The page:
Typically, reusable medical devices, including endoscopes, surgical instruments, leads and cables, have been subject to traditional disinfection techniques. But with recent events, including infection outbreaks linked to endoscopes and the discovery of HPV on “disinfected” ultrasound wands, the healthcare industry can no longer rely on disinfection alone to ensure the safety of reusable medical devices.
While the FDA’s recent guidelines for “reprocessing” reusable medical devices is a step in the right direction for infection prevention, reprocessing procedures require multiple critical steps, are labor intensive and fraught with inherent variability.
With the rising concern around reusable medical devices acting as gateways to infection – and the inherent challenges with the complex reprocessing methods themselves – what can medical-device manufacturers do to help reduce the risk of infection?
Having leveraged antimicrobials in devices such as catheters and wound-care products for years, manufacturers are now looking to antimicrobials for their reusable medical devices as well. Embedded antimicrobials have proven to have high-kill rates against some of the most dangerous strains of resistant bacteria and act as second-line of defense against the growth of microbes.
Incorporating Sciessent’s Agion® Antimicrobial into the design of reusable medical devices adds a built-in feature to the product that doesn’t require changes in clinical practice or reprocessing methods. This built-in protection provides long-lasting efficacy against even the most dangerous, resistant microbes.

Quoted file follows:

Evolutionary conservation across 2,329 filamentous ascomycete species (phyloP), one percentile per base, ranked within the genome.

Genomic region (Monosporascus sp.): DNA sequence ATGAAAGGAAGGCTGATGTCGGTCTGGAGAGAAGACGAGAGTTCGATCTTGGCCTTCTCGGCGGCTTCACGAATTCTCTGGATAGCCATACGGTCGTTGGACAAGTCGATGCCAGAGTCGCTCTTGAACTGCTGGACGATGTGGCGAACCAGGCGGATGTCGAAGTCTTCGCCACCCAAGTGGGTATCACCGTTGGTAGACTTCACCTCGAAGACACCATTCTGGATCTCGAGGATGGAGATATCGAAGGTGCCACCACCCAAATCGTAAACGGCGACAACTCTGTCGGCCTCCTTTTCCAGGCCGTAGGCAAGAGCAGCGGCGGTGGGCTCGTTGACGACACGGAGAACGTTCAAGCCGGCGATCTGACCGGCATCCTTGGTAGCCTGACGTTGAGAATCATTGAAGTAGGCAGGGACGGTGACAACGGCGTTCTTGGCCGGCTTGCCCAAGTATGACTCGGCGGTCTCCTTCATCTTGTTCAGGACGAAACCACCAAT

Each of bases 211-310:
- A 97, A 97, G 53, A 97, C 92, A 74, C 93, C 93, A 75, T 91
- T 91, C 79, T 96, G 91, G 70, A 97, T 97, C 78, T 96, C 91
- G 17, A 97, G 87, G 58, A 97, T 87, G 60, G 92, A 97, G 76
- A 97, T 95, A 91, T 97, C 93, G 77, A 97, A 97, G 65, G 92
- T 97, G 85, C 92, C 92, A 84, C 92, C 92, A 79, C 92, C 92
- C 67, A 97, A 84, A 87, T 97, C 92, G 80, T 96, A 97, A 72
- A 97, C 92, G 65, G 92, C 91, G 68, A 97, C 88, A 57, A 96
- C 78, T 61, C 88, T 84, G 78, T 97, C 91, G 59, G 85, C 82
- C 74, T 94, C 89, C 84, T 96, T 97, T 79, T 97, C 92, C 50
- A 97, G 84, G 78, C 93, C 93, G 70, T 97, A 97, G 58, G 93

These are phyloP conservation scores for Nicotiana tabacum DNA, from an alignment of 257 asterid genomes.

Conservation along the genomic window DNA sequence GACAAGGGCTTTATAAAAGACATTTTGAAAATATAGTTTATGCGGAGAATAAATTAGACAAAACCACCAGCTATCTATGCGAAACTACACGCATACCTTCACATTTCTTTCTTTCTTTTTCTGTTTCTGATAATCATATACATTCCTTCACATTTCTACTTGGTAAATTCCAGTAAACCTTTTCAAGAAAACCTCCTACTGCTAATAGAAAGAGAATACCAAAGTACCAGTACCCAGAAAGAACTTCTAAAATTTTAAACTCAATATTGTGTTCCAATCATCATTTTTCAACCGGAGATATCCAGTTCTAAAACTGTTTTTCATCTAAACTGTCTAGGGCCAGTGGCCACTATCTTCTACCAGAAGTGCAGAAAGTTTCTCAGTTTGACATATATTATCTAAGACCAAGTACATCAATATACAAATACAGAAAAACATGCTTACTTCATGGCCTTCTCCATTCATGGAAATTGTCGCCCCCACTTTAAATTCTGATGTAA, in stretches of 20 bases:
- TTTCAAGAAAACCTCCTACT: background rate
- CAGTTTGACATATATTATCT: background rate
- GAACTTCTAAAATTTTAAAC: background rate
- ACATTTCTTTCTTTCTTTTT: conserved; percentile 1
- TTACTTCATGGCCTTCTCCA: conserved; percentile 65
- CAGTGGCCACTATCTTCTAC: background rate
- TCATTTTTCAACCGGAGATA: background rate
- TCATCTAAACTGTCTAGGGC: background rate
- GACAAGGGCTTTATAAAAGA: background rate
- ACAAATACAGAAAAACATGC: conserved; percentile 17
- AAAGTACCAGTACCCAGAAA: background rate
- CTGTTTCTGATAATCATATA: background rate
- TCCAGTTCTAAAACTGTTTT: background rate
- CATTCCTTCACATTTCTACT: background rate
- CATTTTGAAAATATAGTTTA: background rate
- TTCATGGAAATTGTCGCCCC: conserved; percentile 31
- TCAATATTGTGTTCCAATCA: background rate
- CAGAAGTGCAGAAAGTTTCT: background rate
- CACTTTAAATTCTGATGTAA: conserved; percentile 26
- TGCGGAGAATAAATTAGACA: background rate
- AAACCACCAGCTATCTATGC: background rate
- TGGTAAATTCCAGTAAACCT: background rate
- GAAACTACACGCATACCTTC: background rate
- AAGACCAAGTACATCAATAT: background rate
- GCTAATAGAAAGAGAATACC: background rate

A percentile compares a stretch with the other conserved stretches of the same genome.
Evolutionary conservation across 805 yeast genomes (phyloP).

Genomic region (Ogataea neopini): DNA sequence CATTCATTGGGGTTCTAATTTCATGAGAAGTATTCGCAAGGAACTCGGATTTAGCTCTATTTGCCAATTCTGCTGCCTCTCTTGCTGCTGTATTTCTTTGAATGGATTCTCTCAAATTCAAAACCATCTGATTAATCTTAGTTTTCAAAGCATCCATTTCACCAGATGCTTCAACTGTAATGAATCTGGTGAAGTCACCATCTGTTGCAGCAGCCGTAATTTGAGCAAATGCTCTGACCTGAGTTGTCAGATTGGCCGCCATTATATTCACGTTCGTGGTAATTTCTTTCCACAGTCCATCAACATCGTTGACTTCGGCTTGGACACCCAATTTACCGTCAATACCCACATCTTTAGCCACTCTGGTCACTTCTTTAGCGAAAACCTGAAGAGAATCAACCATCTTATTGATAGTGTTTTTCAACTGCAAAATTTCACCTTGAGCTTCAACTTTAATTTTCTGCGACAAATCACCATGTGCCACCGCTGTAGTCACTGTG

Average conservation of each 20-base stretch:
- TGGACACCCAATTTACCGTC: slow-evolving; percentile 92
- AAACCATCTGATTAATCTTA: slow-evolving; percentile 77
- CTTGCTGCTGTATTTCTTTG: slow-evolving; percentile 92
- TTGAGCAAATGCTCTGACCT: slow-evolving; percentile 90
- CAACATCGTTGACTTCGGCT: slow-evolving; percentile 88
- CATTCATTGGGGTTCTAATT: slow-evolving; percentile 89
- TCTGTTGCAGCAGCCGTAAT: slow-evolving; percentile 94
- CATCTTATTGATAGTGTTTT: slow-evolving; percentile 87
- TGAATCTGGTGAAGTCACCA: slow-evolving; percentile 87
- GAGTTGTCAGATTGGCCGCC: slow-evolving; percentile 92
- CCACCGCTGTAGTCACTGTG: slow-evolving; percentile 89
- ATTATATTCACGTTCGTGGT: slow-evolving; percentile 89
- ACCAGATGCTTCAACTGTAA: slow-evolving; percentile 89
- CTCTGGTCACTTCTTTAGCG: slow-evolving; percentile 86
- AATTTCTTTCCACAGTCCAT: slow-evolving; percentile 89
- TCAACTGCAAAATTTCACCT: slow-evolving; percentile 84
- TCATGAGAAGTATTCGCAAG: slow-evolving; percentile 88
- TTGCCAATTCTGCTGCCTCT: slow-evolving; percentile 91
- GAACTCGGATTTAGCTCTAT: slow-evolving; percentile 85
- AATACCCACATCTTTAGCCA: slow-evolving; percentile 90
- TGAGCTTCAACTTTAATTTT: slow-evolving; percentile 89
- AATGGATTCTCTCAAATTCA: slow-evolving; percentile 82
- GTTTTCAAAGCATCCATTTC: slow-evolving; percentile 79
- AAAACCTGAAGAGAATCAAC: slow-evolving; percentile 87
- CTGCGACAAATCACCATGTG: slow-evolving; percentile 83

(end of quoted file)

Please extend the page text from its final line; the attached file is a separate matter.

For more information about Sciessent and how we can improve your implantable devices, please feel free to contact us.
The Agion® Antimicrobial is presently registered by the United States Environmental Protection Agency as a preservative and bacteriostatic agent for use in treated articles under 40 CFR 152.25a. The information presented herein is not intended to support or endorse public health claims for treated articles. The Agion Antimicrobial is also used in medical devices under the Food and Drug Administration in the US; those medical device claims are based on safety and efficacy testing and are limited to those approved by FDA. In the EU, the Agion Antimicrobial is used in medical devices under the Medical Device Directive: those medical device claims are based on safety and efficacy testing and are limited to those approved by the designated Competent Authorities and/or Notified Bodies.